A double-blind, placebo-controlled birch allergy vaccination study: inhibition of CD23-mediated serum-immunoglobulin E-facilitated allergen presentation

Authors


Dr P. A. Würtzen, ALK-Abelló, Bøge Alle 6-8, DK-2970, Hørsholm, Denmark. E-mail: paw@dk.alk-abello.com

Abstract

Summary

Background

The clinical efficacy of specific allergy vaccination (SAV), previously called specific immunotherapy is well documented. The working mechanism of this treatment is not completely known at present. Allergen-specific CD4+ T lymphocytes are activated at extremely low allergen concentrations in vivo possibly as a result of serum IgE-facilitated allergen presentation (S-FAP). Previously, we have shown that this process can be inhibited by long-term birch SAV sera.

Methods

In the present study, we have analysed sera from birch-allergic patients in a randomized double-blind, placebo-controlled clinical trial for their ability to mediate S-FAP. Birch-specific IgE levels were not changed after SAV. Bet v 1-specific IgE levels, however, were significantly decreased (P<0.05) and Bet v 1-specific IgG4 levels were strongly increased after SAV (P<0.001). None of these changes were observed in the placebo group. When the sera were tested for their ability to induce S-FAP, a complete abrogation of this effect was noted in the sera from patients receiving active treatment (P<0.001), but not in the control group. This inhibition of S-FAP seemed to be associated with the reduction in the ratio between Bet v 1-specific IgE and IgG4 antibodies in serum, but a clear correlation could not be demonstrated.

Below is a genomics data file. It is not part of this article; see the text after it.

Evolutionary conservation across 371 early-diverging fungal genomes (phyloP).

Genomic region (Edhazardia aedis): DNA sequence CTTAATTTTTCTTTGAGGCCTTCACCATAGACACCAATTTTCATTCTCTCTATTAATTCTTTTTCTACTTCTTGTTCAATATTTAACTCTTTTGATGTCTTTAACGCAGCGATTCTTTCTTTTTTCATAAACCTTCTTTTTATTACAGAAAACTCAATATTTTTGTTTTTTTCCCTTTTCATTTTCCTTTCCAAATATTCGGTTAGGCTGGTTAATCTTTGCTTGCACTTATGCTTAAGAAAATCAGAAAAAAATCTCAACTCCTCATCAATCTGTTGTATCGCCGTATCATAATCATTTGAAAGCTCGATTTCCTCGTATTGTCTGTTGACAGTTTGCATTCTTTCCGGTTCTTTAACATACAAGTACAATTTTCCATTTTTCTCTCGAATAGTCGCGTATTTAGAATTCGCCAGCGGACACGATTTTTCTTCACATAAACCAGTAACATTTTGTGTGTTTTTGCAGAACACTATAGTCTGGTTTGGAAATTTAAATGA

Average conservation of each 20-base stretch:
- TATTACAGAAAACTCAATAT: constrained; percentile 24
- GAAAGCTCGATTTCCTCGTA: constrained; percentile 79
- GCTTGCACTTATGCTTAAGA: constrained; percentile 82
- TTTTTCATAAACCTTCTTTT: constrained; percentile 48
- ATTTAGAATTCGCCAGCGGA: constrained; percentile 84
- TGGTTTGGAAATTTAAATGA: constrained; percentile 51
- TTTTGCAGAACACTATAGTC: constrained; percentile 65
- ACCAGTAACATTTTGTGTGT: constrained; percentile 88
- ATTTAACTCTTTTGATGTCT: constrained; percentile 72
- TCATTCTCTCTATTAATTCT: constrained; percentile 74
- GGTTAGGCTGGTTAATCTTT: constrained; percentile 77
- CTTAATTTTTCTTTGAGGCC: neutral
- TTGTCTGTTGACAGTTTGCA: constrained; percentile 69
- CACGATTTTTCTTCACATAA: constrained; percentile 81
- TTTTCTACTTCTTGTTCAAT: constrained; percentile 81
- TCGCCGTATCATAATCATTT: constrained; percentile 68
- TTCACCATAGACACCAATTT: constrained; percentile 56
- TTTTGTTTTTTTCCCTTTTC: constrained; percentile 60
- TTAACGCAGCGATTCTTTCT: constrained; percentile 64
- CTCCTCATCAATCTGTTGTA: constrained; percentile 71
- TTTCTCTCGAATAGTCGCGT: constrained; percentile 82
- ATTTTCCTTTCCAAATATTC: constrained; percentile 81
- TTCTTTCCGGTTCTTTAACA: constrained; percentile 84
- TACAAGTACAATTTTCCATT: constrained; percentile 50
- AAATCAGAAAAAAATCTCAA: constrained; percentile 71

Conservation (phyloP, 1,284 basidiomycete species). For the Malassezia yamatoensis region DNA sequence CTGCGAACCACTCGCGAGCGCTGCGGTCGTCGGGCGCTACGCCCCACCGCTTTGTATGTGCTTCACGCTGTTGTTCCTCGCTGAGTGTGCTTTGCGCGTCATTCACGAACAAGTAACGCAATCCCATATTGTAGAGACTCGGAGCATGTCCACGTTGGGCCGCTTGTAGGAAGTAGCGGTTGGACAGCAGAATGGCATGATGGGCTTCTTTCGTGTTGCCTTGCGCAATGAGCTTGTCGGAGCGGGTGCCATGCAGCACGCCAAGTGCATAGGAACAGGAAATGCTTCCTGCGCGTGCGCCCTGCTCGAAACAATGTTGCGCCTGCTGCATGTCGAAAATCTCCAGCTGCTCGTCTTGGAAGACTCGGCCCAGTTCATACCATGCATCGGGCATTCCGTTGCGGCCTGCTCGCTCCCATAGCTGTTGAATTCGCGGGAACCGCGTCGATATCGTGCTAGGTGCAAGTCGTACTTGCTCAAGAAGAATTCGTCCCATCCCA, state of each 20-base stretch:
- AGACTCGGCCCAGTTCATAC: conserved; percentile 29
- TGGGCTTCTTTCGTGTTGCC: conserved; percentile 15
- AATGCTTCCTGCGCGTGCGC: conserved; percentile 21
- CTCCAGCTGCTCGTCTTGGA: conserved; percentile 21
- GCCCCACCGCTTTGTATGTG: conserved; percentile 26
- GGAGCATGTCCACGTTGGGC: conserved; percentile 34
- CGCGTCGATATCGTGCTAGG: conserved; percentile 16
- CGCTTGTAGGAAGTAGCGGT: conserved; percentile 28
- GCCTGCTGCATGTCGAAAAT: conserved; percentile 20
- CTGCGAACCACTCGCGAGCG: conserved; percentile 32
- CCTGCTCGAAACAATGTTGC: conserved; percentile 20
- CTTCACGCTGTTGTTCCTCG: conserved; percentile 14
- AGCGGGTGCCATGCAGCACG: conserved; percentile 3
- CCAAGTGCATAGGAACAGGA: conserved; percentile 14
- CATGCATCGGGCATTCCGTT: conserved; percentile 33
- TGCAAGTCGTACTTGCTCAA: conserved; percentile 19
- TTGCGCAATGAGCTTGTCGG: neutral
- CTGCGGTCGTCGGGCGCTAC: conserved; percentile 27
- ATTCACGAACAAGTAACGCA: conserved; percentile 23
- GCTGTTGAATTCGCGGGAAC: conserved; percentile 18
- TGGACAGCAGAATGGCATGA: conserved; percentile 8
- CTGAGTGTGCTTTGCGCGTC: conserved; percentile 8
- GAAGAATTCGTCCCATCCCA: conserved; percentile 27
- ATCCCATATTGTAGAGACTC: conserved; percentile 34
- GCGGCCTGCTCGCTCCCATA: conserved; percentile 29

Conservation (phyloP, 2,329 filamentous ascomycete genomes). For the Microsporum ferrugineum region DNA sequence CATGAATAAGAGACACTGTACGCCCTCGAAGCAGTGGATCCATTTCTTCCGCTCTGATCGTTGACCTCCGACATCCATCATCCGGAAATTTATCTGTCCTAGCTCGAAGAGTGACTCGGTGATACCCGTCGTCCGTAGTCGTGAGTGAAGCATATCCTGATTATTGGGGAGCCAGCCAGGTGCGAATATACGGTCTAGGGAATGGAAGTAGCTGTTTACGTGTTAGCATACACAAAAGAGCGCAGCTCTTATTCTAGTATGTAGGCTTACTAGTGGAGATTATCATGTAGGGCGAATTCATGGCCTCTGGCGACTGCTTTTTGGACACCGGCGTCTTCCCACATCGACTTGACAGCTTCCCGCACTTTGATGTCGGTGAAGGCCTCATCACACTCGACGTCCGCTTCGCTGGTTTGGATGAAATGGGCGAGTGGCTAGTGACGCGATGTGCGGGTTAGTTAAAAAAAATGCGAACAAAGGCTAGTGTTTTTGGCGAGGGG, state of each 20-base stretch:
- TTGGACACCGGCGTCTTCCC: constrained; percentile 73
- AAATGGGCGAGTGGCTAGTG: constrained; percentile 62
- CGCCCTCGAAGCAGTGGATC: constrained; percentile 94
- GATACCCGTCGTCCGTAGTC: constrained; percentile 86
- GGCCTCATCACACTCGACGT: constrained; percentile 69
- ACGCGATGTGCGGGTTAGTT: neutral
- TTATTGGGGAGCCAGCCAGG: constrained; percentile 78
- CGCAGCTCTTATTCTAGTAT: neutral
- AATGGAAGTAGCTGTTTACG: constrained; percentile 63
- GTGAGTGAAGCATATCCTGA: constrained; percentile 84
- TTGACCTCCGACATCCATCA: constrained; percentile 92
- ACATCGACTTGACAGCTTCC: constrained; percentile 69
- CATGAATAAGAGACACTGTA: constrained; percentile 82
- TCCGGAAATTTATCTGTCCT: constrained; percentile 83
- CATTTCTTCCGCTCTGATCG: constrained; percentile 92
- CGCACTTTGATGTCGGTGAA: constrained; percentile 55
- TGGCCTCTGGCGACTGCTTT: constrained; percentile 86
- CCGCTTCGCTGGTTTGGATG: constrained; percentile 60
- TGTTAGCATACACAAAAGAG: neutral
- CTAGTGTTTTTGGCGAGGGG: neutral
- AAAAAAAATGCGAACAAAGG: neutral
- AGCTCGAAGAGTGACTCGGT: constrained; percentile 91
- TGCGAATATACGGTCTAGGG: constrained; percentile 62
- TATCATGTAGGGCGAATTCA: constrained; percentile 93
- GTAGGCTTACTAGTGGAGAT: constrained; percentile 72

Conclusion

In conclusion, the present study clearly shows that SAV leads to an inhibition of the S-FAP needed to obtain optimal T cell activation at the low allergen concentrations present in vivo. This novel mechanism may explain the increased allergen threshold levels found in allergen provocation tests and the reduction of late-phase reactions observed after SAV.

Ancillary